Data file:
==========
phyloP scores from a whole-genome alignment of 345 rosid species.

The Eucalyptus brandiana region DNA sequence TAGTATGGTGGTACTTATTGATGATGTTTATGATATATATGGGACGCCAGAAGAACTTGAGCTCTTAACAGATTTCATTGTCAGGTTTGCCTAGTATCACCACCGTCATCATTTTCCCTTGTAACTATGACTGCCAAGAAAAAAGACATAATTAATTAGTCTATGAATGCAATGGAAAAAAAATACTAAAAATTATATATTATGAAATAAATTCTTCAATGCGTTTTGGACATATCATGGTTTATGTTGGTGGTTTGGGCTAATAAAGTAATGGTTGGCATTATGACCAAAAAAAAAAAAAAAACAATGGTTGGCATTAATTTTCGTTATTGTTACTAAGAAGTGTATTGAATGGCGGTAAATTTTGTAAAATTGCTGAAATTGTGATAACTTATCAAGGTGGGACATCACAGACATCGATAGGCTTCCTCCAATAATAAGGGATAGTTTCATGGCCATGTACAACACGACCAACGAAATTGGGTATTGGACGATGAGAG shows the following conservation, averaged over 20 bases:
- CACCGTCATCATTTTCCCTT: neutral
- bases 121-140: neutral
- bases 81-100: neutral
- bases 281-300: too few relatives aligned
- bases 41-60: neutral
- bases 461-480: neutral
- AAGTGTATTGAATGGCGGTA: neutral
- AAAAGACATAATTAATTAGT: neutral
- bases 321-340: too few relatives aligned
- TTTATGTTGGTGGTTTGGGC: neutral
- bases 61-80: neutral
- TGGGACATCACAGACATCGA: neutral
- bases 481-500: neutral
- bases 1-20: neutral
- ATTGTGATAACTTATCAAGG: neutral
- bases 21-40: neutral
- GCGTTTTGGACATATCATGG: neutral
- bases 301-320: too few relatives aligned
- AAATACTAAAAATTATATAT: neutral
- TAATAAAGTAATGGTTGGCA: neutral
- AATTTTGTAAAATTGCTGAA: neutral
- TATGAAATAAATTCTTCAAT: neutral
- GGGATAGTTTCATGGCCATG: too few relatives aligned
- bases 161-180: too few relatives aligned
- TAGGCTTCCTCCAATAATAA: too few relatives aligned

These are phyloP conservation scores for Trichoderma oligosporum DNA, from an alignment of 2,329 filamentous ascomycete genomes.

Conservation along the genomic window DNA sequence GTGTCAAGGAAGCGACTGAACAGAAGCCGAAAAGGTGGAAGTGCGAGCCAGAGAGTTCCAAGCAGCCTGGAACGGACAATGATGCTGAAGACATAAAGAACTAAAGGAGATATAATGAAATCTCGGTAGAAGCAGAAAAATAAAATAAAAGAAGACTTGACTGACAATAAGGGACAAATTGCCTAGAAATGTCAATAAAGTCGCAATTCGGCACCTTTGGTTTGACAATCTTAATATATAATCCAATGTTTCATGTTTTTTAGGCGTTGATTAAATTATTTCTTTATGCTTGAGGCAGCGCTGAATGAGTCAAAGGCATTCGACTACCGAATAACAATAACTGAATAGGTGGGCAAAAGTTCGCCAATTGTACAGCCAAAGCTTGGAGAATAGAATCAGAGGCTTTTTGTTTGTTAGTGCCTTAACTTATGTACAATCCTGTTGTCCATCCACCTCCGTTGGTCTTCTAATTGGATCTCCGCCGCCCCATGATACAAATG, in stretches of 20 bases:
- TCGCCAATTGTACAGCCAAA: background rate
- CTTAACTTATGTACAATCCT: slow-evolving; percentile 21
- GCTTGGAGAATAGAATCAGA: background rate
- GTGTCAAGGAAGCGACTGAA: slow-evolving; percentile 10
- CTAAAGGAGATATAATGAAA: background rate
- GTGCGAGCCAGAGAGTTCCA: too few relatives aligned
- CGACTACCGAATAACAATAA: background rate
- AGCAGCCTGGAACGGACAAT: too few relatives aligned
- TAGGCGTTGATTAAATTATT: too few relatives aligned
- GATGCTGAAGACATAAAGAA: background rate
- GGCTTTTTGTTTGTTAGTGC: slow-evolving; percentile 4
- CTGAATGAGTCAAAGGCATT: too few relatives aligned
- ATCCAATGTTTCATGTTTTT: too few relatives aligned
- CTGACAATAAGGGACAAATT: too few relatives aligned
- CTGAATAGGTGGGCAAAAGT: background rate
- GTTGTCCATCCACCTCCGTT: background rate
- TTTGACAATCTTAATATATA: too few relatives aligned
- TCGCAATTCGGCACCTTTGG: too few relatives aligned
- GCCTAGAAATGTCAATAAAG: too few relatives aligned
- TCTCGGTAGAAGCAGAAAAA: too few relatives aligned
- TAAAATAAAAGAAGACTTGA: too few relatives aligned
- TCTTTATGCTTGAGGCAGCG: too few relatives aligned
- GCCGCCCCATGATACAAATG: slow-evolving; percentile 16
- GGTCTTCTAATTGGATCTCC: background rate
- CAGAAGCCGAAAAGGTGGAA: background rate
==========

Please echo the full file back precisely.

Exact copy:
phyloP scores from a whole-genome alignment of 345 rosid species.

The Eucalyptus brandiana region DNA sequence TAGTATGGTGGTACTTATTGATGATGTTTATGATATATATGGGACGCCAGAAGAACTTGAGCTCTTAACAGATTTCATTGTCAGGTTTGCCTAGTATCACCACCGTCATCATTTTCCCTTGTAACTATGACTGCCAAGAAAAAAGACATAATTAATTAGTCTATGAATGCAATGGAAAAAAAATACTAAAAATTATATATTATGAAATAAATTCTTCAATGCGTTTTGGACATATCATGGTTTATGTTGGTGGTTTGGGCTAATAAAGTAATGGTTGGCATTATGACCAAAAAAAAAAAAAAAACAATGGTTGGCATTAATTTTCGTTATTGTTACTAAGAAGTGTATTGAATGGCGGTAAATTTTGTAAAATTGCTGAAATTGTGATAACTTATCAAGGTGGGACATCACAGACATCGATAGGCTTCCTCCAATAATAAGGGATAGTTTCATGGCCATGTACAACACGACCAACGAAATTGGGTATTGGACGATGAGAG shows the following conservation, averaged over 20 bases:
- CACCGTCATCATTTTCCCTT: neutral
- bases 121-140: neutral
- bases 81-100: neutral
- bases 281-300: too few relatives aligned
- bases 41-60: neutral
- bases 461-480: neutral
- AAGTGTATTGAATGGCGGTA: neutral
- AAAAGACATAATTAATTAGT: neutral
- bases 321-340: too few relatives aligned
- TTTATGTTGGTGGTTTGGGC: neutral
- bases 61-80: neutral
- TGGGACATCACAGACATCGA: neutral
- bases 481-500: neutral
- bases 1-20: neutral
- ATTGTGATAACTTATCAAGG: neutral
- bases 21-40: neutral
- GCGTTTTGGACATATCATGG: neutral
- bases 301-320: too few relatives aligned
- AAATACTAAAAATTATATAT: neutral
- TAATAAAGTAATGGTTGGCA: neutral
- AATTTTGTAAAATTGCTGAA: neutral
- TATGAAATAAATTCTTCAAT: neutral
- GGGATAGTTTCATGGCCATG: too few relatives aligned
- bases 161-180: too few relatives aligned
- TAGGCTTCCTCCAATAATAA: too few relatives aligned

These are phyloP conservation scores for Trichoderma oligosporum DNA, from an alignment of 2,329 filamentous ascomycete genomes.

Conservation along the genomic window DNA sequence GTGTCAAGGAAGCGACTGAACAGAAGCCGAAAAGGTGGAAGTGCGAGCCAGAGAGTTCCAAGCAGCCTGGAACGGACAATGATGCTGAAGACATAAAGAACTAAAGGAGATATAATGAAATCTCGGTAGAAGCAGAAAAATAAAATAAAAGAAGACTTGACTGACAATAAGGGACAAATTGCCTAGAAATGTCAATAAAGTCGCAATTCGGCACCTTTGGTTTGACAATCTTAATATATAATCCAATGTTTCATGTTTTTTAGGCGTTGATTAAATTATTTCTTTATGCTTGAGGCAGCGCTGAATGAGTCAAAGGCATTCGACTACCGAATAACAATAACTGAATAGGTGGGCAAAAGTTCGCCAATTGTACAGCCAAAGCTTGGAGAATAGAATCAGAGGCTTTTTGTTTGTTAGTGCCTTAACTTATGTACAATCCTGTTGTCCATCCACCTCCGTTGGTCTTCTAATTGGATCTCCGCCGCCCCATGATACAAATG, in stretches of 20 bases:
- TCGCCAATTGTACAGCCAAA: background rate
- CTTAACTTATGTACAATCCT: slow-evolving; percentile 21
- GCTTGGAGAATAGAATCAGA: background rate
- GTGTCAAGGAAGCGACTGAA: slow-evolving; percentile 10
- CTAAAGGAGATATAATGAAA: background rate
- GTGCGAGCCAGAGAGTTCCA: too few relatives aligned
- CGACTACCGAATAACAATAA: background rate
- AGCAGCCTGGAACGGACAAT: too few relatives aligned
- TAGGCGTTGATTAAATTATT: too few relatives aligned
- GATGCTGAAGACATAAAGAA: background rate
- GGCTTTTTGTTTGTTAGTGC: slow-evolving; percentile 4
- CTGAATGAGTCAAAGGCATT: too few relatives aligned
- ATCCAATGTTTCATGTTTTT: too few relatives aligned
- CTGACAATAAGGGACAAATT: too few relatives aligned
- CTGAATAGGTGGGCAAAAGT: background rate
- GTTGTCCATCCACCTCCGTT: background rate
- TTTGACAATCTTAATATATA: too few relatives aligned
- TCGCAATTCGGCACCTTTGG: too few relatives aligned
- GCCTAGAAATGTCAATAAAG: too few relatives aligned
- TCTCGGTAGAAGCAGAAAAA: too few relatives aligned
- TAAAATAAAAGAAGACTTGA: too few relatives aligned
- TCTTTATGCTTGAGGCAGCG: too few relatives aligned
- GCCGCCCCATGATACAAATG: slow-evolving; percentile 16
- GGTCTTCTAATTGGATCTCC: background rate
- CAGAAGCCGAAAAGGTGGAA: background rate